The Devil's Pool eBook

This eBook from the Gutenberg Project consists of approximately 115 pages of information about The Devil's Pool.

But, as they approached the house, they slackened their pace, took counsel together, and became silent.  The maidens, shut up in the house, had arranged little cracks at the windows, through which they watched them march up and form in battle-array.  A fine, cold rain was falling, and added to the interest of the occasion, while a huge fire was crackling on the hearth inside.  Marie would have liked to abridge the inevitable tedious length of this formal siege; she did not like to see her lover catching cold, but she had no voice in the council under the circumstances, and, indeed, she was expected to join, ostensibly, in the mischievous cruelty of her companions.

When the two camps were thus confronted, a discharge of fire-arms without created great excitement among all the dogs in the neighborhood.  Those of the household rushed to the door barking vociferously, thinking that a real attack was in progress, and the small children, whom their mothers tried in vain to reassure, began to tremble and cry.  The whole scene was so well played that a stranger might well have been deceived by it and have considered the advisability of preparing to defend himself against a band of brigands.

Thereupon, the grave-digger, the bridegroom’s bard and orator, took his place in front of the door, and, in a lugubrious voice, began the following dialogue with the hemp-beater, who was stationed at the small round window above the same door:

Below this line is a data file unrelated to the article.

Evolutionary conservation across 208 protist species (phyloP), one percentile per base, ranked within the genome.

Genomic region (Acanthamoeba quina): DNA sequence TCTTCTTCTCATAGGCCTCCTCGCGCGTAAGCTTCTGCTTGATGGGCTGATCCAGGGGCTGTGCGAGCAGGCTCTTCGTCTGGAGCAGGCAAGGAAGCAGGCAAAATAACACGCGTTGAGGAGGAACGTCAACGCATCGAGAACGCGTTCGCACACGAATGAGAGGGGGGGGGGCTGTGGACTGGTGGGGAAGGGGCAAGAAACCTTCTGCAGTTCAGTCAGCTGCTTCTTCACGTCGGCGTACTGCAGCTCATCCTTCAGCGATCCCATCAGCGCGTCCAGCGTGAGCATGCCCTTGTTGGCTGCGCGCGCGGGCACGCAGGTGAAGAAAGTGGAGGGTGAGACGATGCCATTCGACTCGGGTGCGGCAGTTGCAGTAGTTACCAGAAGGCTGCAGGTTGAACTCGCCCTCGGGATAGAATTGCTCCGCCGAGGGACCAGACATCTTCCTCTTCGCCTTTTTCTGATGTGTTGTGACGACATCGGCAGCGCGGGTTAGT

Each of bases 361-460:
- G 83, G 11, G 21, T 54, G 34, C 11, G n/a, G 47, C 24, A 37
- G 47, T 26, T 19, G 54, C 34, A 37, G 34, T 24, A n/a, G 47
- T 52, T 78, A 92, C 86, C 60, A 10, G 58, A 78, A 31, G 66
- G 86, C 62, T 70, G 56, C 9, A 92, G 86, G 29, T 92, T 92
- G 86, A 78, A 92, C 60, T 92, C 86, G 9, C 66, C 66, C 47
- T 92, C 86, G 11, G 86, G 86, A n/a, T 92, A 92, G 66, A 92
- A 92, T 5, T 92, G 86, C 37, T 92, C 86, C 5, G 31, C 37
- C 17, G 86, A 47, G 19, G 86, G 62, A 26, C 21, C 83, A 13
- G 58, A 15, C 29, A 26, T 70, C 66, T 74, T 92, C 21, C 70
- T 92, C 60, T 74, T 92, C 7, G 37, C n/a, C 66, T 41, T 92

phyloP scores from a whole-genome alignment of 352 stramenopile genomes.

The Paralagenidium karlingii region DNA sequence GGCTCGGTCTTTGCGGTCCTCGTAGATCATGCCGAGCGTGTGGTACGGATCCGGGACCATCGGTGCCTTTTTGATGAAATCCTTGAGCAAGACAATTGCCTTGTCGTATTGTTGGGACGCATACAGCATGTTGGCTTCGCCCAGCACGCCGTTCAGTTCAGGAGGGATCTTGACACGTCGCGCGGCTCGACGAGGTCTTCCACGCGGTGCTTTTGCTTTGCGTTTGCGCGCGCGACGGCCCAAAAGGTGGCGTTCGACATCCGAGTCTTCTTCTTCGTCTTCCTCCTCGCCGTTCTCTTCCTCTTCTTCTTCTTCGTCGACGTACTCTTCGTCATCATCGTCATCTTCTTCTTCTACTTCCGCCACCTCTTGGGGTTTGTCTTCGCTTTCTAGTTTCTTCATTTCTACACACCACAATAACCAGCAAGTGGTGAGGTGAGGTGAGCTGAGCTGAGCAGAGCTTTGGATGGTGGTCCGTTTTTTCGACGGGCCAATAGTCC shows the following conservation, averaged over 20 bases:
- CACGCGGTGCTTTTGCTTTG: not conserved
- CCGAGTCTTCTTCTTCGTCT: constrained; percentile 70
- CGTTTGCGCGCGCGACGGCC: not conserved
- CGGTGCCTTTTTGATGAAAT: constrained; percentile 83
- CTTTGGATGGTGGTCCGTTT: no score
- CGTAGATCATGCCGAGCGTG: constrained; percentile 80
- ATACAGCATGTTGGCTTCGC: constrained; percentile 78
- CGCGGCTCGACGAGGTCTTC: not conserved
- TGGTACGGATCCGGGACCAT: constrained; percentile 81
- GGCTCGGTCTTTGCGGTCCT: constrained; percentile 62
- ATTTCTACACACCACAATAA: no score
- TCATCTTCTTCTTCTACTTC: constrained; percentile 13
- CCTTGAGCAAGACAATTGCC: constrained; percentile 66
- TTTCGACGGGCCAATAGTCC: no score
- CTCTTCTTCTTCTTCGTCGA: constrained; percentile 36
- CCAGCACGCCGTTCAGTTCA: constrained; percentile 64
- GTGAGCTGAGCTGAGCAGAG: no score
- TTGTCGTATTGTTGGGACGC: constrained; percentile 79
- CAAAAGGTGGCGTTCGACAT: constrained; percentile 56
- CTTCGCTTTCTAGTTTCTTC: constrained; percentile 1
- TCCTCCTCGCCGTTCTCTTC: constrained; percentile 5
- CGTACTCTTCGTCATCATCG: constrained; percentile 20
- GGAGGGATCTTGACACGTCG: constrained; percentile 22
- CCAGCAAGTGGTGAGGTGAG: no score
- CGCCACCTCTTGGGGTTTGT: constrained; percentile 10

THE GRAVE-DIGGER.

Alas! my good people, my dear parishioners, for the love of God open the door.

THE HEMP-BEATER.

Who are you, pray, and why do you presume to call us your dear parishioners?  We do not know you.

THE GRAVE-DIGGER.

We are honest folk in sore distress.  Be not afraid of us, my friends! receive us hospitably.  The rain freezes as it falls, our poor feet are frozen, and we have come such a long distance that our shoes are split.

THE HEMP-BEATER.

If your shoes are split, you can look on the ground; you will surely find osier withes to make arcelets [little strips of iron in the shape of bows, with which shoes (wooden) were mended].

THE GRAVE-DIGGER.

Osier arcelets are not very strong.  You are making sport of us, good people, and you would do better to open the door to us.  We can see the gleam of a noble blaze within your house; doubtless the spit is in place, and your hearts and your stomachs are rejoicing together.  Open, then, to poor pilgrims, who will die at your door if you do not have mercy on them.

THE HEMP-BEATER.

Aha! you are pilgrims? you did not tell us that.  From what pilgrimage are you returning, by your leave?

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The Devil's Pool from Project Gutenberg. Public domain.
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